Marco Rubio at CPAC: Loving Everything About America Except Charlie Crist
The annual Conservative Political Action Conference began with a two-man rev-up for Marco Rubio, the former GOP speaker of the House in Florida who has become a cause celebre by running hard for the open Senate seat sought by Gov. Charlie Crist (R-Fla.).
ACU’s President David Keene briefly reminded the crowd that his group was not one of those conservative groups that had lost its way — it kept score of conservative votes cast by senators and congressman. The only man with a 100 percent score: Sen. Jim DeMint (R-S.C.), who walked onstage to introduce Rubio.
“I remember being in a room with Republican senators, so pleased that they’d endorsed Charlie Crist,” said DeMint. He went on to talk to Rubio for 15 minutes, he said, and promptly endorsed the man. “The Washington establishment laughed it off. Well, they’re not laughing now!” And with a strange intro line — “George Will says he will win, absolutely” — DeMint cleared the way for a beaming Rubio.
“A few weeks ago I wasn’t sure I could make it here!” said Rubio, joking about the city’s crippling snowstorms. “Congress couldn’t even meet to work on business. The
president couldn’t find anywhere to set up his teleprompter to announce new taxes!” Two teleprompter screens stood in front of Rubio, although he didn’t use them.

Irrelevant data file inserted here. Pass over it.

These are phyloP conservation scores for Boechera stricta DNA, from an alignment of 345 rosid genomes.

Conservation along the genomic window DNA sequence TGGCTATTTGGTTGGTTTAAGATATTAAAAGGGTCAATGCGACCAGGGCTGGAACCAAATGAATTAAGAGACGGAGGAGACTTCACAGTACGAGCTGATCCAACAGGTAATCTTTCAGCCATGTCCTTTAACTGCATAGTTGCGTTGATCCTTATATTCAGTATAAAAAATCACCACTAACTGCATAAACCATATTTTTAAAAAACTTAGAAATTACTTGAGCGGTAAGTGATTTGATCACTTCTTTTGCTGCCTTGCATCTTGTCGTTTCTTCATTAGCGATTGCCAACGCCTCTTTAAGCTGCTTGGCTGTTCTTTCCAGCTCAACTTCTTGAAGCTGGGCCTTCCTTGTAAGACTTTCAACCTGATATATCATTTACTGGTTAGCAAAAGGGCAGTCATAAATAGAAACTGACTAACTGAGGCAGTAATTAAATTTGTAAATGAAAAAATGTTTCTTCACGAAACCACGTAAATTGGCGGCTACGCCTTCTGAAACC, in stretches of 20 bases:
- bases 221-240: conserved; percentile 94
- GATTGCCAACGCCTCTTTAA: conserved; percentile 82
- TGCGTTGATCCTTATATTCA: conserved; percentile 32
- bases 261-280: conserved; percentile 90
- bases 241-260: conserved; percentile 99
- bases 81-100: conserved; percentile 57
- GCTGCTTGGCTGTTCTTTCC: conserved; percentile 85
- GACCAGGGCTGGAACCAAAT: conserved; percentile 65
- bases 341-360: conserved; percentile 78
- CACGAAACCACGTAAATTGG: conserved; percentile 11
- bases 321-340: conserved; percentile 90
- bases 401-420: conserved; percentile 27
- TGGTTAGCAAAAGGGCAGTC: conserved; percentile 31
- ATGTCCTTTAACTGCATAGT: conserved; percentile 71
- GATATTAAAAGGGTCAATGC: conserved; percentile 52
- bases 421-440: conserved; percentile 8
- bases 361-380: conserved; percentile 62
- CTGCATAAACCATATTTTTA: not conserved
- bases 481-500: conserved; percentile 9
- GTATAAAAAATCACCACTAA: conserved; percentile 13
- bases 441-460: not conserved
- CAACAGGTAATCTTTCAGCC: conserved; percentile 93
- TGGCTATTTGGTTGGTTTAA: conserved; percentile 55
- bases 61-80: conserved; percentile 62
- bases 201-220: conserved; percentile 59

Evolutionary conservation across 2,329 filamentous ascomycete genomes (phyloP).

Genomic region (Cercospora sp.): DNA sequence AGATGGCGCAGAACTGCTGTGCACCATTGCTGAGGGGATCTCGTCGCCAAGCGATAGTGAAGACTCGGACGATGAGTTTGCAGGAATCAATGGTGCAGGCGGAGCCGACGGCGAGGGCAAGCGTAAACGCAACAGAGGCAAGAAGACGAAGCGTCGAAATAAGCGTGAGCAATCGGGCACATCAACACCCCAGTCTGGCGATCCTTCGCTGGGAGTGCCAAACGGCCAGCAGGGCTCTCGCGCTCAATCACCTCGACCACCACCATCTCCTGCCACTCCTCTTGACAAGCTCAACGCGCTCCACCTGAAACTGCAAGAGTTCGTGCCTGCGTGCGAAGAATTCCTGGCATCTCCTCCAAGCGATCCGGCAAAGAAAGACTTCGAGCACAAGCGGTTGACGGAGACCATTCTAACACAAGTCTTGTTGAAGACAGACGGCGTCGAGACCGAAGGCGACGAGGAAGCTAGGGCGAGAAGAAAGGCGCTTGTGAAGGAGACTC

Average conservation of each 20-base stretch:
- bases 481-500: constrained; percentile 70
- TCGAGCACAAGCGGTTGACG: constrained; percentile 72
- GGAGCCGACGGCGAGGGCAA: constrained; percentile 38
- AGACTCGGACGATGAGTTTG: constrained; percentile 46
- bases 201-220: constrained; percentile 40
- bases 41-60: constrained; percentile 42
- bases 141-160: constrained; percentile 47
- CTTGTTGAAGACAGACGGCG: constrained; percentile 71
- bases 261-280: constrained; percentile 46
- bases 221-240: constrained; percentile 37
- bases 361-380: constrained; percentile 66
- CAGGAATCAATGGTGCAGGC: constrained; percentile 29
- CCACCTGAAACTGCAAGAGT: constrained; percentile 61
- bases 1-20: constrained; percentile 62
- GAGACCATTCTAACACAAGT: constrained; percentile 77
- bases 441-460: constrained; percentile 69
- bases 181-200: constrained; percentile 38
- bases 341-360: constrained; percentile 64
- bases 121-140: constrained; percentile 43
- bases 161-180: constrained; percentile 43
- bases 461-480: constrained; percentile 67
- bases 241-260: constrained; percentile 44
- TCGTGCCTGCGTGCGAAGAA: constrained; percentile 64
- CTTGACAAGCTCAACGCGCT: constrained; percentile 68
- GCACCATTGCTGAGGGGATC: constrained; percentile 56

The speech that followed from there barely dealt with Rubio’s primary run — he didn’t mention Crist, only saying that “one Arlen Specter is enough” in the Senate, and that high-powered endorsements couldn’t prevent primary challenges. (Rubio has been endorsed, of course, by Jeb Bush.) It only tangentially dealt with the duties of a potential senator — it sounded more like a presidential speech, with salutes to the Tea Parties, bold tax proposals and some re-litigation of the 2008 election.
“Clever one-line slogans are not going to spare you the need to discuss policy issues in detail,” said Rubio. He accused Obama of “using” the economic crisis “not to fix America, but to change America.” The American people, he said, had “figured it out”: “From Tea Parties to the election in Massachusetts, we are witnessing the single greatest political pushback in American history.”
All of this got huge applause, as did Rubio’s fairly standard policy proposals: deep tax cuts, the elimination of the capital gains tax and “death tax,” lawsuit reform. He got his biggest ovation when he went after the Obama administration’s war on terror policies. Terrorists, he said, should be killed or “captured and sent to Guantanamo Bay, where they will face a military tribunal, not to Manhattan and a civilian court.”
That got a standing ovation from a rapturous crowd. One voice yelled out (hard to hear from my seat) “waterboard” or “waterboard them.” Rubio joked it off — “I told you about that Marco-Polo thing!” he said, referring to how he winced when people chanted “Marco.”
The rest of his speech — about 10 minutes — dealt with his upbringing, with stories of “hearing my father’s keys in the door as he returned home from another 16-hour day at work,” putting it in the context of American exceptionalism — “This is the only place in the world where you can open a small business in a spare bedroom in your home.”
Rubio ended on another ovation — as he left, around 10 percent of the crowd filed out, skipping Jim DeMint’s speech. The senator didn’t seem to mind.
“Boy, I could use a man like that in the United States Senate,” said DeMint. “If you didn’t love this country when you got here today, I’m sure you love it now!”